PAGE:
What comes our way, comes our way.

Brad pitching. Fall 2012.

Brad pitching. Fall 2012. Thank you Kim McCaffrey for this photo.

 

Last night Brad had a baseball game. But this wasn’t just any baseball game. This was the championship game. Brad’s team had beat this team earlier in the week and the boys were pretty confident they would be able to do the same. I was too.

At the end of the first inning, the score was 12-3. Them. I walked over to the dugout and gave Brad the drink I had for him. He told me, “We are gonna lose this game. There is no way.” I quickly told him I didn’t want to hear him talk like that, it was only the second inning and they could come back and win this game. (I am not sure I believed those words, but as a Mom, I had to say them.)

At the end of the 3rd inning it was 14-5, after one of their players hit a two run homer.  Our boys were looking pretty down. The parents were cheering and trying to get them psyched, but you could tell their self confidence was shot.

I know the feeling. There are so many times that I take an outsiders look at our situation and I think to myself : What the Hell am I going to do? I am going to lose the house and have to file bankruptcy and still not be able to take care of Jim AND the kids. Let alone me. How am I going to keep the kids on the right path through all of this? How am I going to make their childhood a good memory and not just a memory of Alzheimer’s and all that goes with that?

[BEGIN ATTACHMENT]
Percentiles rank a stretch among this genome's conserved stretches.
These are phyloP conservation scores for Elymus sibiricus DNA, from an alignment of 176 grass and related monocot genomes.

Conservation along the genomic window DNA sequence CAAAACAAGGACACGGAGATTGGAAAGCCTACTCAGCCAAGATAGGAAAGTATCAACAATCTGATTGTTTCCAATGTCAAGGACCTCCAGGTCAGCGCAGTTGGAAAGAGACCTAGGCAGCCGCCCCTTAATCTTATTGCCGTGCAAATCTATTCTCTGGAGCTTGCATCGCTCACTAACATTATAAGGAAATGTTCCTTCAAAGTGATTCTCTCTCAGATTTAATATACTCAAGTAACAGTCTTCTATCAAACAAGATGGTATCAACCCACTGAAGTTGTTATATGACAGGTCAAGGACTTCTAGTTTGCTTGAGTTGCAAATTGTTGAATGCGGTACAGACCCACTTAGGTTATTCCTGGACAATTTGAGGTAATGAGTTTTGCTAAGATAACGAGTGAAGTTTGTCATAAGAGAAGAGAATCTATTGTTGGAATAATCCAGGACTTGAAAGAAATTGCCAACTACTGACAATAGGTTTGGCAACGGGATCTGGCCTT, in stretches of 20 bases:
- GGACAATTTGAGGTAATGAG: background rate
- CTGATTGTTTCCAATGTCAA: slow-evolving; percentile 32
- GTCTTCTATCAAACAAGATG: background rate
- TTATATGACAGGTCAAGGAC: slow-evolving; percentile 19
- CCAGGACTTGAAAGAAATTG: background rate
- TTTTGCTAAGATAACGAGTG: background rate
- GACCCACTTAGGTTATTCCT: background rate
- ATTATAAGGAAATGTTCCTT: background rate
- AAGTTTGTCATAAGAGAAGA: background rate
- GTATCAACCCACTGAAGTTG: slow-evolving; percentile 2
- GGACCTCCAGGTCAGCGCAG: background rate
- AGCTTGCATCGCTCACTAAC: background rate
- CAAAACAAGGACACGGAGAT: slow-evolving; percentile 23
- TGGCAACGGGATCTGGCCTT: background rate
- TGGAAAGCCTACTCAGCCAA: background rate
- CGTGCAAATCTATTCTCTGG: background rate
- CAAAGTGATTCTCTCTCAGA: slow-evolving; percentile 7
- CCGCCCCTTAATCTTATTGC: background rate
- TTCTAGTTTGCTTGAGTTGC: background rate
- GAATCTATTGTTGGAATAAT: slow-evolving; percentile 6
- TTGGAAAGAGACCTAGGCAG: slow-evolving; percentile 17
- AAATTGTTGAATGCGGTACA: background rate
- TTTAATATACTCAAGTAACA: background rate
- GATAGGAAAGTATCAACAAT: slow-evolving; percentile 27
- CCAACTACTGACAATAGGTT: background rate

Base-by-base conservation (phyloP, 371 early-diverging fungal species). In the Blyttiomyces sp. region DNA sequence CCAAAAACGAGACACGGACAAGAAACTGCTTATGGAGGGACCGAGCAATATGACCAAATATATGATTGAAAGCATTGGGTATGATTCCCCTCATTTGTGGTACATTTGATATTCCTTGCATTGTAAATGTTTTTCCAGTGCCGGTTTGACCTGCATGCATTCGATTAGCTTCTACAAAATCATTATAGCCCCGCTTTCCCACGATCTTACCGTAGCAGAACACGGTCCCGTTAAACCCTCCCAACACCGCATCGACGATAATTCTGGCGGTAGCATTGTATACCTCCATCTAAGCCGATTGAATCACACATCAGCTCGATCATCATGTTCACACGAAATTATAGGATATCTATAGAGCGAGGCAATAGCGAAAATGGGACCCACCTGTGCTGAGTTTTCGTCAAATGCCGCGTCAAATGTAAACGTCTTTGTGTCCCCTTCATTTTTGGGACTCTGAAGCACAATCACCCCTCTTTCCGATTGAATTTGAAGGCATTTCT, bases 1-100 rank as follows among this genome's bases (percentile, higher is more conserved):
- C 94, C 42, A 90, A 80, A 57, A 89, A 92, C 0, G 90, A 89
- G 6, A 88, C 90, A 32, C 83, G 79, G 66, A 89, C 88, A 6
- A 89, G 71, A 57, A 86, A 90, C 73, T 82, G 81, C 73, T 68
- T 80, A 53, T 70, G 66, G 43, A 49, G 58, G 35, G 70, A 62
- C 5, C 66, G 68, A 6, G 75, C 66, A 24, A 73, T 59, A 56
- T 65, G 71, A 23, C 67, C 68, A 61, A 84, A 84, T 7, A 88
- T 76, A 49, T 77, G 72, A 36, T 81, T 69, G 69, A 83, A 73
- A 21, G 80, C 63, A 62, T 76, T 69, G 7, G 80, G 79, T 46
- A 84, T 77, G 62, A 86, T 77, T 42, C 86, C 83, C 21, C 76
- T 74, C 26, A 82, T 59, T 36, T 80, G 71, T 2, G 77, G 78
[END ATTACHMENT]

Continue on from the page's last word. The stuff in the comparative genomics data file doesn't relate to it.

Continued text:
I talk to a lot of people in the Alzheimer’s world. Others that are care partners, doctors, friends of those that have a parent or spouse that are afflicted. I hear the same stories. I KNOW what is coming. Sometimes I think this makes this journey that much harder. I hear about the incontinence and the repeating of stories and questions. I hear the walking out of the house naked tales and about the yelling and arguing episodes. I have been told by many that I will not be able to afford his care and will probably lose everything.

When I tell you how I feel, please understand, I am telling you my journey, but there are MILLIONS out there that are walking this road with me.

Jim and I have always taken a lot of pride in always paying bills.We have really good credit and it has never been a problem getting credit of any kind. Not too long ago I had a long conversation with a woman whose husband also has Younger Onset Alzheimer’s and he is now in a facility. They have a young daughter Brad’s age. She told me how much money they used to have. (A lot more than Jim and I ever did). Then she proceeded to inform me that her house was now in foreclosure and she has barely kept her car from being repossessed. I told her I didn’t want to mess up my credit and that would really bother me. She quickly replied,”You won’t care. It won’t matter.” I couldn’t believe what I was hearing. How could I not care?

Flash forward just a few months. I am starting to not care. I am just able to focus on the here and now. Planning and worrying about our future past this year just isn’t viable. I know what is coming and unless I stumble upon some kind of miracle, she is right. It won’t matter.